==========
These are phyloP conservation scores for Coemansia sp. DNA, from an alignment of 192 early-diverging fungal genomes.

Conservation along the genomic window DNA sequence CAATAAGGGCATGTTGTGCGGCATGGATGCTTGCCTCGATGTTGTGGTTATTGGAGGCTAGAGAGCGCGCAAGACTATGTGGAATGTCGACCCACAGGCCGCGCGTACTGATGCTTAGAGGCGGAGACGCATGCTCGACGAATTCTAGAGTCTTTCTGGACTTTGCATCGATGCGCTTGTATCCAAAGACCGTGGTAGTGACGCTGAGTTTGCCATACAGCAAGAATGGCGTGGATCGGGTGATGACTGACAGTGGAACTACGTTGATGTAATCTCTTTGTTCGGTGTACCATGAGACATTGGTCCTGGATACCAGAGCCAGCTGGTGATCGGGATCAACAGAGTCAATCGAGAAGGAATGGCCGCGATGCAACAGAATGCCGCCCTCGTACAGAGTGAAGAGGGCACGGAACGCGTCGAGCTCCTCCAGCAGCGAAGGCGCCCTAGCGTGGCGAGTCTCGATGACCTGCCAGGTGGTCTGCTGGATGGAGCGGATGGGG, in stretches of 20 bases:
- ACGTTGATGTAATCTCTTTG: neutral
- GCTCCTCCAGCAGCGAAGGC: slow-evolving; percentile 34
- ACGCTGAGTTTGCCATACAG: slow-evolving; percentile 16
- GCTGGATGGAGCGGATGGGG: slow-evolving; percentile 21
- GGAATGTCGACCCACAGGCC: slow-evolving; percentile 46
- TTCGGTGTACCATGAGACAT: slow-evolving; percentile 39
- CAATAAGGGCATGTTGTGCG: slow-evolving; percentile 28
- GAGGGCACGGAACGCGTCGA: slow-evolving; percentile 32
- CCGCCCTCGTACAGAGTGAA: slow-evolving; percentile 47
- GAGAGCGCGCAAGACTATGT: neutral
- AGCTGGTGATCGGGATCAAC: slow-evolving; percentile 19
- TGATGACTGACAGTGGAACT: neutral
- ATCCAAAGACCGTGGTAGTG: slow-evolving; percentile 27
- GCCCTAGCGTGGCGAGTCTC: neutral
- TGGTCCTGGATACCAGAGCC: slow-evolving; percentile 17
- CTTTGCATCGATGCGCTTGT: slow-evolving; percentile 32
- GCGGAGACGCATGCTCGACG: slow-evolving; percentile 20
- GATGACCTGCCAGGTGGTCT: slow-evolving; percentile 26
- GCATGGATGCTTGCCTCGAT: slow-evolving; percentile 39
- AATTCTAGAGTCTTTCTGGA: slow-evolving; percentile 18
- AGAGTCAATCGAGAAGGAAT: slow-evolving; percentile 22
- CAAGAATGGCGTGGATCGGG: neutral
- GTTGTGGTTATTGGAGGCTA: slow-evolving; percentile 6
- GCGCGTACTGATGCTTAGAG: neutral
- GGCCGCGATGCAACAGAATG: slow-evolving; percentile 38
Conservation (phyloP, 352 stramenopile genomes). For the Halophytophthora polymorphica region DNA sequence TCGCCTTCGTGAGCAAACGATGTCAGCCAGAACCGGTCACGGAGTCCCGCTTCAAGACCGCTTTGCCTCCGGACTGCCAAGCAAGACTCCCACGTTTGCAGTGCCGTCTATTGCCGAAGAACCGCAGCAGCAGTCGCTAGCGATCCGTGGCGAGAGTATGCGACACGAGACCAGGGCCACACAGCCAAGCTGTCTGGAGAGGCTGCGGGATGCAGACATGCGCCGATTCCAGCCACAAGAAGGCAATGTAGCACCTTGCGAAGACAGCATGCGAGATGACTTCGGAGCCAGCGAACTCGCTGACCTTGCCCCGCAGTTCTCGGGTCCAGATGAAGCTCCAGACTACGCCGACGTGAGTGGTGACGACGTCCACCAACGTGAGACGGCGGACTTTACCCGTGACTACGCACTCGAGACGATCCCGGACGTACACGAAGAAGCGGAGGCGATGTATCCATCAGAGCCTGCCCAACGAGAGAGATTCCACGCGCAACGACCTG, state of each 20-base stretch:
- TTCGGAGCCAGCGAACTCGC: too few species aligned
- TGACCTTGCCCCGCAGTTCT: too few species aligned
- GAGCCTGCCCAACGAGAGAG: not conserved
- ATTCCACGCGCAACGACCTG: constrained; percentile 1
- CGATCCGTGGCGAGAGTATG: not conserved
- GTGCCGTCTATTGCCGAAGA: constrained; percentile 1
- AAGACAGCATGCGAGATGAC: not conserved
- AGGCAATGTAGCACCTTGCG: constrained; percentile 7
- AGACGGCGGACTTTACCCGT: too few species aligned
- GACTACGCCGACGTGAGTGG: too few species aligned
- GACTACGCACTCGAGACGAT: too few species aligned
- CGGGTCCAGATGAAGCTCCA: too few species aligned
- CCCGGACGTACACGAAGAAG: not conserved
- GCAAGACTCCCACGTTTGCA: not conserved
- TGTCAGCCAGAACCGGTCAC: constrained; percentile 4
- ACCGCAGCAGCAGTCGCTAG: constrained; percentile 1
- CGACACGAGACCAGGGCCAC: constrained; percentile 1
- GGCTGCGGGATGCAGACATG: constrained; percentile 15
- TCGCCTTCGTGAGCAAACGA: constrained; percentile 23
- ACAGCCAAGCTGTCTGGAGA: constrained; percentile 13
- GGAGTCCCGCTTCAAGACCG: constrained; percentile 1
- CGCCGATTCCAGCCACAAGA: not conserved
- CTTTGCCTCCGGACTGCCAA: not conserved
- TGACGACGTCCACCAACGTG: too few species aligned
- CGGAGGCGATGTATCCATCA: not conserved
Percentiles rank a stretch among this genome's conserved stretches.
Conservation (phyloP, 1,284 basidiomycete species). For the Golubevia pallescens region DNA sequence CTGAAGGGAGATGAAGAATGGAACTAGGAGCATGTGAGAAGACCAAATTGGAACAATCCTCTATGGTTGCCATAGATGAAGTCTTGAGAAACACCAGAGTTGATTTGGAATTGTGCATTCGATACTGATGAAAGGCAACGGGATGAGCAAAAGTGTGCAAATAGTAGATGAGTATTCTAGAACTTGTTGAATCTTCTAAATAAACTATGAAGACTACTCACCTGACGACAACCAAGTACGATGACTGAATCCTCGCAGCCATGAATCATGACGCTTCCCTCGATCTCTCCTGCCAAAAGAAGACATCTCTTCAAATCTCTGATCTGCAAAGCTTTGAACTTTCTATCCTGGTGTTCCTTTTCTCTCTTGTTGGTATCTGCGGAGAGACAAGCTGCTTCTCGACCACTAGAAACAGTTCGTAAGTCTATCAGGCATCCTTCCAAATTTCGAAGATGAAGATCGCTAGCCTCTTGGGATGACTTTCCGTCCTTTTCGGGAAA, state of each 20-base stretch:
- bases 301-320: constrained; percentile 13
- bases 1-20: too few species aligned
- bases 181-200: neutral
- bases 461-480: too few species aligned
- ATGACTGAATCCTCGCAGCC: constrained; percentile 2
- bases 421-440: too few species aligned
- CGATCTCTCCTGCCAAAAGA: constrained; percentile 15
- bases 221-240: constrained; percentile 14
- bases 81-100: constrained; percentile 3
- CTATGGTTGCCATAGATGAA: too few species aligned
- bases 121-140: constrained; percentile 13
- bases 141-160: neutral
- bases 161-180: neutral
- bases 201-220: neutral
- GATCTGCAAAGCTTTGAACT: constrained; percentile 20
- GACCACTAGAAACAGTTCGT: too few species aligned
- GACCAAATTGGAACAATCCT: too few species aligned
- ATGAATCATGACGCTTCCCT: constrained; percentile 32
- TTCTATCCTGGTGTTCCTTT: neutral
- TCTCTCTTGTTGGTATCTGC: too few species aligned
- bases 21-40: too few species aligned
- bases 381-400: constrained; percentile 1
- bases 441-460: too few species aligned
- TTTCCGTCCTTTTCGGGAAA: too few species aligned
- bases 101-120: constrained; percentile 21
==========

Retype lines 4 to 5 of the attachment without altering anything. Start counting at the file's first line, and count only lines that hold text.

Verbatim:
- GCTCCTCCAGCAGCGAAGGC: slow-evolving; percentile 34
- ACGCTGAGTTTGCCATACAG: slow-evolving; percentile 16